To Gouverneur Morris
Philadelphia Nov. 7. 1792.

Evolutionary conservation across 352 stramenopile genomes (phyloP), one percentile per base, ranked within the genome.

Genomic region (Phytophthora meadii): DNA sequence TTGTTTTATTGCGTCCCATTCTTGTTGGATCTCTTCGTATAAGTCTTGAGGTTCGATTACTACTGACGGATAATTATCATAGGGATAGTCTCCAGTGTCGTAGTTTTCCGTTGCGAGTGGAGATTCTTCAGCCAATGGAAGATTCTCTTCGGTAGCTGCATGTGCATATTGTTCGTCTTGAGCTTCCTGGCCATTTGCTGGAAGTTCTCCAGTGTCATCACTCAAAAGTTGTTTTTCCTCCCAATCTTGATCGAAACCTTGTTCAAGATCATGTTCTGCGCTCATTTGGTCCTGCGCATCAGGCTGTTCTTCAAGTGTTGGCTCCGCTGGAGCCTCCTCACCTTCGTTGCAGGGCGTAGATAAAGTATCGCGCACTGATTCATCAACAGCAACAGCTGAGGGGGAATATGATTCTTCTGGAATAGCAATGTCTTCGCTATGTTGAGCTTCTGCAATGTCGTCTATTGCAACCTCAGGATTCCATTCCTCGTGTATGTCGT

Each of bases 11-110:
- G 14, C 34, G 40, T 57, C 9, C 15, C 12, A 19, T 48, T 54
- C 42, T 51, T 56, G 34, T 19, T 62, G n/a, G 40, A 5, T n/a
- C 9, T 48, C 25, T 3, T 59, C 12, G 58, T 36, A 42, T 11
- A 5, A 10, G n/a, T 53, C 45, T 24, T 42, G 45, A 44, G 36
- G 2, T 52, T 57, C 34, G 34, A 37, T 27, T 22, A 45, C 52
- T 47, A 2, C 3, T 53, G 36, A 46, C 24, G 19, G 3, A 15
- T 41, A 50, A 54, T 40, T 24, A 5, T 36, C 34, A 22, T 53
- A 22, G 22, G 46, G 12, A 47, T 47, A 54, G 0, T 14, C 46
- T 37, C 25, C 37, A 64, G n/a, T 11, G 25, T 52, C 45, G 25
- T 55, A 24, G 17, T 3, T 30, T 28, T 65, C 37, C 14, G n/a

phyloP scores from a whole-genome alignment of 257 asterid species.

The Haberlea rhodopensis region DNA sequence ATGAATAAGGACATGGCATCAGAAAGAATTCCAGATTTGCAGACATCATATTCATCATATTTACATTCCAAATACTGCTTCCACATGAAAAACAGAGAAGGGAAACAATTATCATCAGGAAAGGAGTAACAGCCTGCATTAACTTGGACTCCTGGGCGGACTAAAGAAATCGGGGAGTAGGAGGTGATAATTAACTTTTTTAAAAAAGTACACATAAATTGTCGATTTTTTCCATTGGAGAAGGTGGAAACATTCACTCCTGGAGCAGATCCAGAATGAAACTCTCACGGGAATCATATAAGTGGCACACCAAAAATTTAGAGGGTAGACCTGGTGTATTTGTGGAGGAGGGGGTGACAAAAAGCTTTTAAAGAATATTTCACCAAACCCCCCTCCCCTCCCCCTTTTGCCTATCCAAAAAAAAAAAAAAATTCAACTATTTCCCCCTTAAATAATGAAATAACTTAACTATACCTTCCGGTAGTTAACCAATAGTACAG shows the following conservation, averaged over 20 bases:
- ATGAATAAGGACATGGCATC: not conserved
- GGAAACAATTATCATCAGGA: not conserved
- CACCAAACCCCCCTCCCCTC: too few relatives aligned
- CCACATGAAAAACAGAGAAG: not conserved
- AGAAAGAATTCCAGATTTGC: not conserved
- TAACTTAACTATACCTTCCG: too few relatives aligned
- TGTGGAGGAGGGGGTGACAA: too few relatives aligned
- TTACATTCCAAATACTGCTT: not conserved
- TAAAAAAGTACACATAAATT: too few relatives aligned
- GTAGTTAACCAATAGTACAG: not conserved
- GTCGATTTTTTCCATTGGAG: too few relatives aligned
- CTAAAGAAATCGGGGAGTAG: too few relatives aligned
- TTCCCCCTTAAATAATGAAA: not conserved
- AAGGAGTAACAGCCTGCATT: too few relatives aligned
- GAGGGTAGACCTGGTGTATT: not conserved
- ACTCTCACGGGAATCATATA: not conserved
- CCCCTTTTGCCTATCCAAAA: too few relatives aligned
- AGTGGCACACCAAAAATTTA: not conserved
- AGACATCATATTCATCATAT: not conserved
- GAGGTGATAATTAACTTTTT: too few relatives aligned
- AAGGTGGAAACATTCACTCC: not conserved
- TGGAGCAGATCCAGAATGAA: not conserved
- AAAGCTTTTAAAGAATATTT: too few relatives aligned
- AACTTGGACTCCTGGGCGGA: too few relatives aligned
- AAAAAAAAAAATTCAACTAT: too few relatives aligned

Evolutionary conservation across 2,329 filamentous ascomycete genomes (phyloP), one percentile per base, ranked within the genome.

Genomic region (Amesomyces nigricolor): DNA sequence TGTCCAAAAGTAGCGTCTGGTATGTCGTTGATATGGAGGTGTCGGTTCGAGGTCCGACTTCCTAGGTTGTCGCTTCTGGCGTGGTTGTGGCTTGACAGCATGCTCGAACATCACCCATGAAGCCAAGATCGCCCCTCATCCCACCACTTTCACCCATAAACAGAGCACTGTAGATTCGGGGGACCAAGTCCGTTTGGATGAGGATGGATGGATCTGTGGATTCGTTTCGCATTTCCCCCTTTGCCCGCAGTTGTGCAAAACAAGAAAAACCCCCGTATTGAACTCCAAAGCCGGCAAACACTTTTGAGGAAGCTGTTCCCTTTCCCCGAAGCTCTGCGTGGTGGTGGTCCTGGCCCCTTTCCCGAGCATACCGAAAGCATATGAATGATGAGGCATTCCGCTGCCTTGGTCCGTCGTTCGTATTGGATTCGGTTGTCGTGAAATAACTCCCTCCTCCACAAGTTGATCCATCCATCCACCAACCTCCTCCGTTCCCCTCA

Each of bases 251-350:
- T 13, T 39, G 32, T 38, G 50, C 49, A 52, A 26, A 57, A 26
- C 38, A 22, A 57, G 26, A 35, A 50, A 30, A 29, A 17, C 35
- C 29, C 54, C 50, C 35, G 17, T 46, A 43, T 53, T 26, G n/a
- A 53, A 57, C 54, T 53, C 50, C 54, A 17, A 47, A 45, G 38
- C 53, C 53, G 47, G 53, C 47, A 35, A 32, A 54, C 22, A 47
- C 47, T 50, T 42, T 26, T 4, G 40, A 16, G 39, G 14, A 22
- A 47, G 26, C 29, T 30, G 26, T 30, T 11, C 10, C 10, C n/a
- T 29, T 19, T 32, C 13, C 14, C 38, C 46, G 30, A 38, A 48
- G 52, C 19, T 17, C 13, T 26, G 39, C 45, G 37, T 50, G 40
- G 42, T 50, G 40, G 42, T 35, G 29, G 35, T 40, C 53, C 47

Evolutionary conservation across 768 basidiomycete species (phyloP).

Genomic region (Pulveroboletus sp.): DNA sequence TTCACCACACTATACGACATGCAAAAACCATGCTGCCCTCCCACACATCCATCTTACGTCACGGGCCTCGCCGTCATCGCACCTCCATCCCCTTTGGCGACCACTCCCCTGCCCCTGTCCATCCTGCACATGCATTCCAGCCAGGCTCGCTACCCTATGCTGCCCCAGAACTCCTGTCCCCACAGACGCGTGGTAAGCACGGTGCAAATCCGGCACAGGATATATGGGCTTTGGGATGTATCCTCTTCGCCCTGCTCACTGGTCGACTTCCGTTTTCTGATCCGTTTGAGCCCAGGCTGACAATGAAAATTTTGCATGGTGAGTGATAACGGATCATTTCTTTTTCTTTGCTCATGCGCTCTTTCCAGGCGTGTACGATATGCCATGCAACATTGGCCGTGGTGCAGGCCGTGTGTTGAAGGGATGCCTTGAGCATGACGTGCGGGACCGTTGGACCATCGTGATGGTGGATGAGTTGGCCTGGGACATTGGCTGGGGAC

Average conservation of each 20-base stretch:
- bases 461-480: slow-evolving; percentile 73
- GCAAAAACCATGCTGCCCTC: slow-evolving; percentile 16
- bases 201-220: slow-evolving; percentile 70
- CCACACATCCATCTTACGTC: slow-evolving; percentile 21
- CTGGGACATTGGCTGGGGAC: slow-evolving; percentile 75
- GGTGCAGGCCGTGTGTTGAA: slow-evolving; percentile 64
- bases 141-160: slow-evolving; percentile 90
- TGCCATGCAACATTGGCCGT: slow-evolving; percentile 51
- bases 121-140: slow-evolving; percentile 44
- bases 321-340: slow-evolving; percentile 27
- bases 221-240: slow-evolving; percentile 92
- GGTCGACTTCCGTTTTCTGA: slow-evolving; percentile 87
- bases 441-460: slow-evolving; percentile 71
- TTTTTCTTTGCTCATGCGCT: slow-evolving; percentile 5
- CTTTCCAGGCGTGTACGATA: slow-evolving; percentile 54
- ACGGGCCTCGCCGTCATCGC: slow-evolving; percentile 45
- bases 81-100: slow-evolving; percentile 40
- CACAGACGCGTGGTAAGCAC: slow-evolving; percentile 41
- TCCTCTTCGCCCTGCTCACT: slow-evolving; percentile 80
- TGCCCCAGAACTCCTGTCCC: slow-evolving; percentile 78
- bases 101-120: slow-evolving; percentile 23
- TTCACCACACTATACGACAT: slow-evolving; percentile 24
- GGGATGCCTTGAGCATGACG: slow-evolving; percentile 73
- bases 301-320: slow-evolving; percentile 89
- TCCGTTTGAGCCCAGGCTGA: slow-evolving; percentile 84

Your private letter of Aug. 1. came duly to hand, and as soon as the Baltimore member arrives here, I will make enquiry after Made. de la Mariniere, and take measures for fulfilling your wishes. That also on the subject of Henri I have recieved, and was really glad to find that he was better provided for. The prospect of my want of him had changed, by a change in the disposition of the servant whose place I had proposed he should take: so that, if he had come, he would have been rather an embarrasment, and consequently the thing has turned out well. Still should he ever quit your service and chuse to try his fortune here, if he comes at his own expence, and will address himself to me in Virginia, I will interest myself in placing him.—You know that when you mentioned to me at Paris my taking a part in this government, I declared I would not. Mr. Madison wrote to me while there a like proposition which I knew came from the President, and I flatly refused. Unfortunately my letter had not got to hand when the President proceeded to the nomination of officers, and on my arrival in Norfolk I found myself named among them. It is useless to detail the declinings and pressings on both sides. I was at length induced to accept, but with a determination to retire as soon as I could with decency, and I soon fixed on the expiration of the first four years, which we may call the federal cycle, as the time for my retirement. It is now approaching, and my purpose unchanged and unchangeable. You know the distance I shall be from the seat of government, and the time which would be lost by letters coming there and returning here. Of course you will be so good as to direct your future public letters to the Secretary of state by title only till you shall know his name. I shall still be happy to hear from you as a private friend and may sometimes take the liberty of troubling you with a letter, being with great & sincere respect & esteem Dear Sir Your most obedt & most humble servt